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Foreign Affairs

No matter how you feel about working with people from different cultural backgrounds, it’s important to remember although their customs and communication styles might be different from your own, they have the right to work and be respected, the same as you.  Workers who seek employment in the U.S. from other countries should be allowed to integrate into the workforce, sharing space and functions without having to shed their personal identities for the sake of fitting in. On the job, those from different backgrounds have the same right to maintain their cultural identities as those workers from within the local community. 

But what about before they are hired? 

Let’s make three assumptions before going any further:

  • The individual has the necessary skills and training to fill a competitive employment role and make a positive contribution. 
  • The individual has the right to work in the U.S. either via a Green Card or appropriate work and residency Visa.
  • The individual is already a “resident alien” and not here with an H-1B work visa and its presumed legitimate employment offer and specialty employment status.

For many seeking work in the U.S. there are multiple obstacles.  One of the biggest and obvious obstacles can be language differences.  Not everyone arrives to U.S. with the same level of English language skills, and for those with little-to-no English, that’s a pretty large barrier to gainful employment.  It’s hard to interview and fill out applications and related forms when you don’t understand the language.  Some applicants might speak and understand English to one degree or another, but their ability to read and write might be less than optimal.... (read more here)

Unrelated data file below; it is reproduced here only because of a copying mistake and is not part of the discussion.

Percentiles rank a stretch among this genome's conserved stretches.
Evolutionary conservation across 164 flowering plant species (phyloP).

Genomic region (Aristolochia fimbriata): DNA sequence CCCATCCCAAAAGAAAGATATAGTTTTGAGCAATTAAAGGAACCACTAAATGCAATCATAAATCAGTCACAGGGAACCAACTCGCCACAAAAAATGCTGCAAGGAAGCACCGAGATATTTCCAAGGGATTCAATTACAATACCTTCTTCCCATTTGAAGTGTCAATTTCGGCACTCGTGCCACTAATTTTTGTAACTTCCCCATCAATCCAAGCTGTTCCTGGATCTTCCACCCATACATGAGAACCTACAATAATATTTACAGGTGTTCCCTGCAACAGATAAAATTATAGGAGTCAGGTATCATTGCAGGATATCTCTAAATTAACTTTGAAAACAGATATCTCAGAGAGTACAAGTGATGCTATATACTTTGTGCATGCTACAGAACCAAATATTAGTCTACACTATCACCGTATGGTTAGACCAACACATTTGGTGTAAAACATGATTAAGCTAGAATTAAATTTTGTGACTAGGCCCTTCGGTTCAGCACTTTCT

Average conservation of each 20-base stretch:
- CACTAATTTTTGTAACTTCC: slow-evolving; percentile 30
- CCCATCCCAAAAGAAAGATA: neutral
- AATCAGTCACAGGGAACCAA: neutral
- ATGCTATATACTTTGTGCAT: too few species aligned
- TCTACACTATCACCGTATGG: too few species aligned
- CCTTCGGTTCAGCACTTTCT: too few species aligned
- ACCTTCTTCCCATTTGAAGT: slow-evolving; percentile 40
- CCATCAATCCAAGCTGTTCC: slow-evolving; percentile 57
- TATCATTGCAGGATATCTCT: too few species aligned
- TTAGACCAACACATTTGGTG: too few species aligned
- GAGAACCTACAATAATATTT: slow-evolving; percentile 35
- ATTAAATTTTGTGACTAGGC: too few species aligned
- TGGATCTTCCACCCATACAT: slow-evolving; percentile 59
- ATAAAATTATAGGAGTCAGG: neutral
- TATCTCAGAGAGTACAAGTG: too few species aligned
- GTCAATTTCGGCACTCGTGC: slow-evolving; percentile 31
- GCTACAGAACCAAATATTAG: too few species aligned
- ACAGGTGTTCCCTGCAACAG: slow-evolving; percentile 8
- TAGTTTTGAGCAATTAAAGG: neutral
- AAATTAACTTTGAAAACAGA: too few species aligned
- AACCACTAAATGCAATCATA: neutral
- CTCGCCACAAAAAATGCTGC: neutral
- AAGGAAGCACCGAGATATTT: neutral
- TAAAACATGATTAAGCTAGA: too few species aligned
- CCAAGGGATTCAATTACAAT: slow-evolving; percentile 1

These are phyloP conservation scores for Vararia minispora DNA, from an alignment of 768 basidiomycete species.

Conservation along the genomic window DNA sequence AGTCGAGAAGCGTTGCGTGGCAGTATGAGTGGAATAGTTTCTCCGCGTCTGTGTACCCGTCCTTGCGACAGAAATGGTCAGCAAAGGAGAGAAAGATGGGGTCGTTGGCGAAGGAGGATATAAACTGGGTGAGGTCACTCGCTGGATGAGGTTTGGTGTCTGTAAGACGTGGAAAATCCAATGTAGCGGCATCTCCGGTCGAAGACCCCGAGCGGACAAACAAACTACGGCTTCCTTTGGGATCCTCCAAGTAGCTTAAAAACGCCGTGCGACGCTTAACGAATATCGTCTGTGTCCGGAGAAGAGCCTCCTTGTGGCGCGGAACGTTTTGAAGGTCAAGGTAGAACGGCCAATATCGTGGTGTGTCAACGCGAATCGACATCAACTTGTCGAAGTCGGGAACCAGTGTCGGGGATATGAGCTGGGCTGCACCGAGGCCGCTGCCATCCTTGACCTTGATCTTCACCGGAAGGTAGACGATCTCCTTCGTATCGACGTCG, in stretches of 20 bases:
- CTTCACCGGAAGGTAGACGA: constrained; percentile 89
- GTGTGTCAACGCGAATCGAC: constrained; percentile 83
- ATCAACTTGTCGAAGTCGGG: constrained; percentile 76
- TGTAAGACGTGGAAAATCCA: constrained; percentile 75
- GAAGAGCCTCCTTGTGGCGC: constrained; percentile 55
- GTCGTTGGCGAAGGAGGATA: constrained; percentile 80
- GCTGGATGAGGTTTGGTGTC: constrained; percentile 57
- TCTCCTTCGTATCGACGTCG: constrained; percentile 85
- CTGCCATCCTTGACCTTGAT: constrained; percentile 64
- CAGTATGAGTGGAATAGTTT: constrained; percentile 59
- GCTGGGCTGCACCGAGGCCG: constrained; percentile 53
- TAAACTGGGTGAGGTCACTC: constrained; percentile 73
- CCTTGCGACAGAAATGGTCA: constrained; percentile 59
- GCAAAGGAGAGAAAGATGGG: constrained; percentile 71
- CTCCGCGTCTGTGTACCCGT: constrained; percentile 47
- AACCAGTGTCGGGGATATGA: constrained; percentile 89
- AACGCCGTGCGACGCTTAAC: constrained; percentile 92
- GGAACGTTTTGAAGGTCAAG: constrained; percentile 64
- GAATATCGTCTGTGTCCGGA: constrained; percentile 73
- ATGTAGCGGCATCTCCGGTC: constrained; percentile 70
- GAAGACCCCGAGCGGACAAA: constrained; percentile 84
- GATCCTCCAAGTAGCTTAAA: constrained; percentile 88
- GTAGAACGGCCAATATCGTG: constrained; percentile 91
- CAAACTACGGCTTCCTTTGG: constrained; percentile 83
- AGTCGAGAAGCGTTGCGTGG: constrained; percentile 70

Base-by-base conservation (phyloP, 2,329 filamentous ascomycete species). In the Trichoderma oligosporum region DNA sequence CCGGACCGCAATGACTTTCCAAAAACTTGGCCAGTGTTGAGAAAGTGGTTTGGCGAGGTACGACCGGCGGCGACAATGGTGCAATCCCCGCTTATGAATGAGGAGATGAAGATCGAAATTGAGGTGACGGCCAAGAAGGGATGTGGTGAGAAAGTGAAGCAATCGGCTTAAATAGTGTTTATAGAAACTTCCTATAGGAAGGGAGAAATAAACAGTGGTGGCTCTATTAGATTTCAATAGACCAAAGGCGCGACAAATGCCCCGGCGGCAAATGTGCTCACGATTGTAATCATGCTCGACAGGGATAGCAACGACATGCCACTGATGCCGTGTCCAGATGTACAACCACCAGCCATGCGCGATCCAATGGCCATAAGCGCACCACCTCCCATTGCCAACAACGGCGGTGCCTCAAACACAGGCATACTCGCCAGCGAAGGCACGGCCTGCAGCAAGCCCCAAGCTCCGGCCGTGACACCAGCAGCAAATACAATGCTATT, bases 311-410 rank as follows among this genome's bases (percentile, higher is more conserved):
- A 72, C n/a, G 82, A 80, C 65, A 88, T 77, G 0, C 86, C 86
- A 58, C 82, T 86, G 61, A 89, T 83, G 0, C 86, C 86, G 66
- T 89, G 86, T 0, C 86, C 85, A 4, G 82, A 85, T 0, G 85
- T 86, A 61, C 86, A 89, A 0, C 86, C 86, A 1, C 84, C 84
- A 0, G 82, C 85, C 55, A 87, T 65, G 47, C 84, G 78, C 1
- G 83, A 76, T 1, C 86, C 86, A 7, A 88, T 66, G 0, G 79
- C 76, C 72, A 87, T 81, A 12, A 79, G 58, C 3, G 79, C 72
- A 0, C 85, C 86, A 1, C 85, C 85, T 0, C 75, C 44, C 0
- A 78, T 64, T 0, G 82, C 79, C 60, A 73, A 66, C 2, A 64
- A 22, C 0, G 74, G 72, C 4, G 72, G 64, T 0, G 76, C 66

Every few weeks we pose a question you might get asked during an interview and a suggestion on how you might formulate your answer. 

This week’s question:

How do you organize and plan for major projects?


This is a great question because it encourages an applicant to refine what they meant when they said they were “detail oriented” on their resume, in their cover letter or in an interview. It’s an oft-used phrase, but now the interviewer wants more details on what it really means to you, the applicant. Start by telling them that first you must understand the objective of an assignment to best know how to execute a plan and all that is involved so as to have a successful outcome. Explain that you make notes and lists to ensure nothing gets left out; then explain that you evaluate and analyze needs, materials, personnel, budgets and costs so that you can prioritize procedures for the most effective execution. Let your inquisitor know that you will delegate and assign tasks to others as needed, but will carry as much load of a project as is necessary and assume the responsibility for its completion. Use one or two PAR (Problem, Action, Resolution) statements to illustrate how you proceeded on a previous project, conveying actions you took and the final (positive) result of your efforts. Describe in a brief, succinct example how you planned out and executed the project and how it was received to competently convey your ability to handle the work that could be sent your way in this new position for which you are applying.



To see previous installments of

Tough Interview Questions and Answers,

click here

(Most recent are at the Bottom of the list.)

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